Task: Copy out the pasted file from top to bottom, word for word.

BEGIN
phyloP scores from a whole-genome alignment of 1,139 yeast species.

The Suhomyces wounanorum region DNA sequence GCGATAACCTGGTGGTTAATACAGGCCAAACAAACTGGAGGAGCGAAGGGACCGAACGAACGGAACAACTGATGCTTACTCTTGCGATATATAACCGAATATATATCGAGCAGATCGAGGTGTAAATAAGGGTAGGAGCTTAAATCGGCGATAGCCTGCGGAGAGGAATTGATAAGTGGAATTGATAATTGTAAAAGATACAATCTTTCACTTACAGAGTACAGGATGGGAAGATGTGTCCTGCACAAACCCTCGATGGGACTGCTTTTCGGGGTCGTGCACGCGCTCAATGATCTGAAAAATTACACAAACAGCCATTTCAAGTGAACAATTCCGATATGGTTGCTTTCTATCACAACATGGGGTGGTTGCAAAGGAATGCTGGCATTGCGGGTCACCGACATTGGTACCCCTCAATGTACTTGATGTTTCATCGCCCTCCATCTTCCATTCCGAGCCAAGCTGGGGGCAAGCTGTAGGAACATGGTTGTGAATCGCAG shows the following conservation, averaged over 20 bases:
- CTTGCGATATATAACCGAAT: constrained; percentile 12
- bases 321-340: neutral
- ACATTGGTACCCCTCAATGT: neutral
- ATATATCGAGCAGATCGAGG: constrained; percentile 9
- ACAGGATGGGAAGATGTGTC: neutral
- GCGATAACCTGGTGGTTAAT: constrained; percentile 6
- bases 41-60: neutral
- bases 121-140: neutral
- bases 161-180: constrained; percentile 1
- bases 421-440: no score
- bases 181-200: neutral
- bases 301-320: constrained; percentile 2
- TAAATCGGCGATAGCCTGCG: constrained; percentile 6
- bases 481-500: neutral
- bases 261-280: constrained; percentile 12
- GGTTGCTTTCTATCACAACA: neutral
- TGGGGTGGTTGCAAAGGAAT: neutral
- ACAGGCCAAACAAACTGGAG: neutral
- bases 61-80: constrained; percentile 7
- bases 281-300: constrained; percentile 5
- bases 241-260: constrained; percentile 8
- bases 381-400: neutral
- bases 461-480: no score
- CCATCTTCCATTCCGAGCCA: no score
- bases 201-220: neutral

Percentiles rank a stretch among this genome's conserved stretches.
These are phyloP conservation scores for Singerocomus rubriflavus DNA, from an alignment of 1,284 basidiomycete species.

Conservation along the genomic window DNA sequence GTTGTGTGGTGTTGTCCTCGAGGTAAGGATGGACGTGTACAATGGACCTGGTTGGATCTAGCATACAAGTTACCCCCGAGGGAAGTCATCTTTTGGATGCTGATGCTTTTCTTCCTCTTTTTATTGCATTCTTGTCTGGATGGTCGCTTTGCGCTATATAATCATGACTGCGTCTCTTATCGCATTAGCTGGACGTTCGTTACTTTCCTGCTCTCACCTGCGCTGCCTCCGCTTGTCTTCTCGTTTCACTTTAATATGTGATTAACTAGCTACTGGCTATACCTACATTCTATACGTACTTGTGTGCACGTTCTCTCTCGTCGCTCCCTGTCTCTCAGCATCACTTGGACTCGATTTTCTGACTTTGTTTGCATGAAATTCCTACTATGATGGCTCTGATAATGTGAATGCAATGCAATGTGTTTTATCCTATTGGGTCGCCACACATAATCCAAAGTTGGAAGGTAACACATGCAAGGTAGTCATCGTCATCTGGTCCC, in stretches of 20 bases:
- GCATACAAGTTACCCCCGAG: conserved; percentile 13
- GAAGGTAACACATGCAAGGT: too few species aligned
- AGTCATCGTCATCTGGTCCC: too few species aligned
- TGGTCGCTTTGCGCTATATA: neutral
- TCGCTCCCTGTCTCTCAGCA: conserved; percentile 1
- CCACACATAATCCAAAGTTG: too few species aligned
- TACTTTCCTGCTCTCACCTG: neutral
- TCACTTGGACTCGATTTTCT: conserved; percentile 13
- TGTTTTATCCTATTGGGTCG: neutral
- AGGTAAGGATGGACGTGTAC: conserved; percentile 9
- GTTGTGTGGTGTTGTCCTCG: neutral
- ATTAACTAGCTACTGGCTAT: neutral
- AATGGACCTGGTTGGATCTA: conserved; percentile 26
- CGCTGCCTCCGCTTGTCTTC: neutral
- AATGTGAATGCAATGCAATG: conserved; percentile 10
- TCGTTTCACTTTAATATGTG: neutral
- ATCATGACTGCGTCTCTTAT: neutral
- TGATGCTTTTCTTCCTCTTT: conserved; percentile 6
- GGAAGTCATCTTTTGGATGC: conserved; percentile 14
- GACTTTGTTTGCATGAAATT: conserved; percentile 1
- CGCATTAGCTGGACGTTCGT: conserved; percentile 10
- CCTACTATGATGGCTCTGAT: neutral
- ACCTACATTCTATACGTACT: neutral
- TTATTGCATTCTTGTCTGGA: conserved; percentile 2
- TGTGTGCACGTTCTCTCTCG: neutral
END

phyloP scores from a whole-genome alignment of 1,139 yeast species.

The Suhomyces wounanorum region DNA sequence GCGATAACCTGGTGGTTAATACAGGCCAAACAAACTGGAGGAGCGAAGGGACCGAACGAACGGAACAACTGATGCTTACTCTTGCGATATATAACCGAATATATATCGAGCAGATCGAGGTGTAAATAAGGGTAGGAGCTTAAATCGGCGATAGCCTGCGGAGAGGAATTGATAAGTGGAATTGATAATTGTAAAAGATACAATCTTTCACTTACAGAGTACAGGATGGGAAGATGTGTCCTGCACAAACCCTCGATGGGACTGCTTTTCGGGGTCGTGCACGCGCTCAATGATCTGAAAAATTACACAAACAGCCATTTCAAGTGAACAATTCCGATATGGTTGCTTTCTATCACAACATGGGGTGGTTGCAAAGGAATGCTGGCATTGCGGGTCACCGACATTGGTACCCCTCAATGTACTTGATGTTTCATCGCCCTCCATCTTCCATTCCGAGCCAAGCTGGGGGCAAGCTGTAGGAACATGGTTGTGAATCGCAG shows the following conservation, averaged over 20 bases:
- CTTGCGATATATAACCGAAT: constrained; percentile 12
- bases 321-340: neutral
- ACATTGGTACCCCTCAATGT: neutral
- ATATATCGAGCAGATCGAGG: constrained; percentile 9
- ACAGGATGGGAAGATGTGTC: neutral
- GCGATAACCTGGTGGTTAAT: constrained; percentile 6
- bases 41-60: neutral
- bases 121-140: neutral
- bases 161-180: constrained; percentile 1
- bases 421-440: no score
- bases 181-200: neutral
- bases 301-320: constrained; percentile 2
- TAAATCGGCGATAGCCTGCG: constrained; percentile 6
- bases 481-500: neutral
- bases 261-280: constrained; percentile 12
- GGTTGCTTTCTATCACAACA: neutral
- TGGGGTGGTTGCAAAGGAAT: neutral
- ACAGGCCAAACAAACTGGAG: neutral
- bases 61-80: constrained; percentile 7
- bases 281-300: constrained; percentile 5
- bases 241-260: constrained; percentile 8
- bases 381-400: neutral
- bases 461-480: no score
- CCATCTTCCATTCCGAGCCA: no score
- bases 201-220: neutral

Percentiles rank a stretch among this genome's conserved stretches.
These are phyloP conservation scores for Singerocomus rubriflavus DNA, from an alignment of 1,284 basidiomycete species.

Conservation along the genomic window DNA sequence GTTGTGTGGTGTTGTCCTCGAGGTAAGGATGGACGTGTACAATGGACCTGGTTGGATCTAGCATACAAGTTACCCCCGAGGGAAGTCATCTTTTGGATGCTGATGCTTTTCTTCCTCTTTTTATTGCATTCTTGTCTGGATGGTCGCTTTGCGCTATATAATCATGACTGCGTCTCTTATCGCATTAGCTGGACGTTCGTTACTTTCCTGCTCTCACCTGCGCTGCCTCCGCTTGTCTTCTCGTTTCACTTTAATATGTGATTAACTAGCTACTGGCTATACCTACATTCTATACGTACTTGTGTGCACGTTCTCTCTCGTCGCTCCCTGTCTCTCAGCATCACTTGGACTCGATTTTCTGACTTTGTTTGCATGAAATTCCTACTATGATGGCTCTGATAATGTGAATGCAATGCAATGTGTTTTATCCTATTGGGTCGCCACACATAATCCAAAGTTGGAAGGTAACACATGCAAGGTAGTCATCGTCATCTGGTCCC, in stretches of 20 bases:
- GCATACAAGTTACCCCCGAG: conserved; percentile 13
- GAAGGTAACACATGCAAGGT: too few species aligned
- AGTCATCGTCATCTGGTCCC: too few species aligned
- TGGTCGCTTTGCGCTATATA: neutral
- TCGCTCCCTGTCTCTCAGCA: conserved; percentile 1
- CCACACATAATCCAAAGTTG: too few species aligned
- TACTTTCCTGCTCTCACCTG: neutral
- TCACTTGGACTCGATTTTCT: conserved; percentile 13
- TGTTTTATCCTATTGGGTCG: neutral
- AGGTAAGGATGGACGTGTAC: conserved; percentile 9
- GTTGTGTGGTGTTGTCCTCG: neutral
- ATTAACTAGCTACTGGCTAT: neutral
- AATGGACCTGGTTGGATCTA: conserved; percentile 26
- CGCTGCCTCCGCTTGTCTTC: neutral
- AATGTGAATGCAATGCAATG: conserved; percentile 10
- TCGTTTCACTTTAATATGTG: neutral
- ATCATGACTGCGTCTCTTAT: neutral
- TGATGCTTTTCTTCCTCTTT: conserved; percentile 6
- GGAAGTCATCTTTTGGATGC: conserved; percentile 14
- GACTTTGTTTGCATGAAATT: conserved; percentile 1
- CGCATTAGCTGGACGTTCGT: conserved; percentile 10
- CCTACTATGATGGCTCTGAT: neutral
- ACCTACATTCTATACGTACT: neutral
- TTATTGCATTCTTGTCTGGA: conserved; percentile 2
- TGTGTGCACGTTCTCTCTCG: neutral